Habits can become deeply ingrained but they can be broken! The best way to break a habit is to replace it with something else, so if you’re used to having a sugary biscuit with your coffee try replacing it with a less sugary one, a protein ball, some nuts or a piece of fruit and keep improving your choices until they become your new normal.  Throw out all food that you don’t want to be tempted by.

Have you eaten mindfully?

If we eat mindlessly then we end up consuming heaps of calories without experiencing any fullness from them. Have you ever sat down in front of a riveting TV show or movie and thought to yourself “I’ll just have a few lollies or chips or popcorn” and before you know it the whole bag is gone without you even remembering eating them?

Your brain is so distracted by what you are watching that it hasn’t registered what you’ve eaten.  When you eat, turn off all distractions and really focus on what you are eating. Take your time, chew slowly, appreciate all the nuances of taste.

Are you skipping meals?

This ties in with number one, but obviously skipping meals will make you hungrier later in the day.

Are you eating to avoid difficult emotions?

This is such a common occurrence!  Some emotions are difficult to experience so we avoid them by eating instead, ‘pushing down’ the emotion so we don’t have to feel it, or eating as a means to comfort ourselves through it.

We need to experience all of our emotions and find other means of getting through them, whether it is talking with someone, taking out stress in a boxing class, writing in a journal or confronting a difficult person.

Eating is just masking the root of the problem and then we add to the difficulties we are experiencing by feeling guilty about eating and feeling bad about our bodies.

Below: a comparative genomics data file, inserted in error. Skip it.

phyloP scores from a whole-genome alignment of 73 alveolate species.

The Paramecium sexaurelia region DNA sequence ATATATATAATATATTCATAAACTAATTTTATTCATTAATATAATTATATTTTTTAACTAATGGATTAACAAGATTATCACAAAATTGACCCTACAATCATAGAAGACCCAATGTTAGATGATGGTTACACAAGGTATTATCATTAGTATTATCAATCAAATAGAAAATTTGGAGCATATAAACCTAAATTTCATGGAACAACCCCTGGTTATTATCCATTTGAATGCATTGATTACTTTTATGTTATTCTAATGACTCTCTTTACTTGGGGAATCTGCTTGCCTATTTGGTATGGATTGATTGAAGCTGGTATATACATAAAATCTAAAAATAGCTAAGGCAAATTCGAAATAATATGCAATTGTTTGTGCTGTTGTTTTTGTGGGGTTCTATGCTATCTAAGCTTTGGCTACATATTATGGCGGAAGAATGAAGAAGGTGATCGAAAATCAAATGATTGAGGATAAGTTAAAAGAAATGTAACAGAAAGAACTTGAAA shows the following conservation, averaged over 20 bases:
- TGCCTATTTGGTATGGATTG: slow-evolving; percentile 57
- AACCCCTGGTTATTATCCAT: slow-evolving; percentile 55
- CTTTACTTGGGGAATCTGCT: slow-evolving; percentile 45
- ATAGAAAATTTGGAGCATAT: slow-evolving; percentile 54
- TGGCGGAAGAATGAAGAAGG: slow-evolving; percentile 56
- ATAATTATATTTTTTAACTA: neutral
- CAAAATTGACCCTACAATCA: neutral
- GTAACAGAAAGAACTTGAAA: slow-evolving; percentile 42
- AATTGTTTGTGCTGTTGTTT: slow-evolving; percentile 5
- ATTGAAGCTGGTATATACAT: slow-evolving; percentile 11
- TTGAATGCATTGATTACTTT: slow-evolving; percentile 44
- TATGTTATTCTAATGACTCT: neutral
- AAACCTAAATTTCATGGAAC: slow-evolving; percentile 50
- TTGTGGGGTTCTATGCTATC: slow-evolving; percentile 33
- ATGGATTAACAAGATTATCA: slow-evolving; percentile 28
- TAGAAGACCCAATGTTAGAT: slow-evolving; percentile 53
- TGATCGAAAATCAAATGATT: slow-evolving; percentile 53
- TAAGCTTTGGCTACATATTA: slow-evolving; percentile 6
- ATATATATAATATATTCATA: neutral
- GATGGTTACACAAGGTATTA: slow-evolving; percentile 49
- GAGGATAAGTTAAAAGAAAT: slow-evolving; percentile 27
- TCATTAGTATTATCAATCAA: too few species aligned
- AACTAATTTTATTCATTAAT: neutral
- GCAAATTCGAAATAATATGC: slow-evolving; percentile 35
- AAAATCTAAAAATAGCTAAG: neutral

Have you adjusted your calorie intake to support your activity level?

If you’ve added three intense weight training sessions a week and some cardio when you were previously inactive, then you are going to require more calories to support the extra activity!

Are you eating or drinking ‘empty’ calories?

If what you are eating doesn’t supply your body with the nutrients it needs, then it will keep telling you to eat more until it receives them.

Choose the best, most nutrient dense foods that you can in every situation. Same goes for drinking a heap of calories – they just don’t register with your body the same way that actual wholesome food that you have to chew does.  Things like sugar in your tea, flavoured syrups in your coffee, cans of soft drink, alcohol, even some smoothies that you think are healthy but which have more calories than a proper meal – are often the culprits!

Most importantly, are you trying to fill a void within yourself?

If the void is not physical, like genuine hunger, then no amount of food is going to fill it.

Is it an actual emptiness from lack of love, care, support, spirituality, creativity?  If so, you need to fill it yourself, not rely on food or other people to fill it.  You are the one who can do it!  Look at your life – see what is missing and then find a way to include it.

Are you lacking excitement in your life?  Perhaps you could plan a trip away, or take up an exciting hobby like mountain bike riding, or join an adventure group of some kind.

Are you lacking love?  Perhaps you could get a pet, reconnect with your family or friends on a deeper level, or show yourself a lot of love by taking the time for self care, which could include meditation, baths, home spa treatments, writing yourself love notes, massages, eating healthily, exercising – whatever makes you feel loved and valued.

You are the only person who is going to be with you for your entire life, and the only one who is always on hand to be your own best friend!

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Bridget Freeman

Bridget Freeman

Bridget Freeman is 44 years old, wife, mum, national and international figure champion, employee, small business owner, custodian of several fur babies, and someone who is constantly trying to find that elusive work/training/life balance.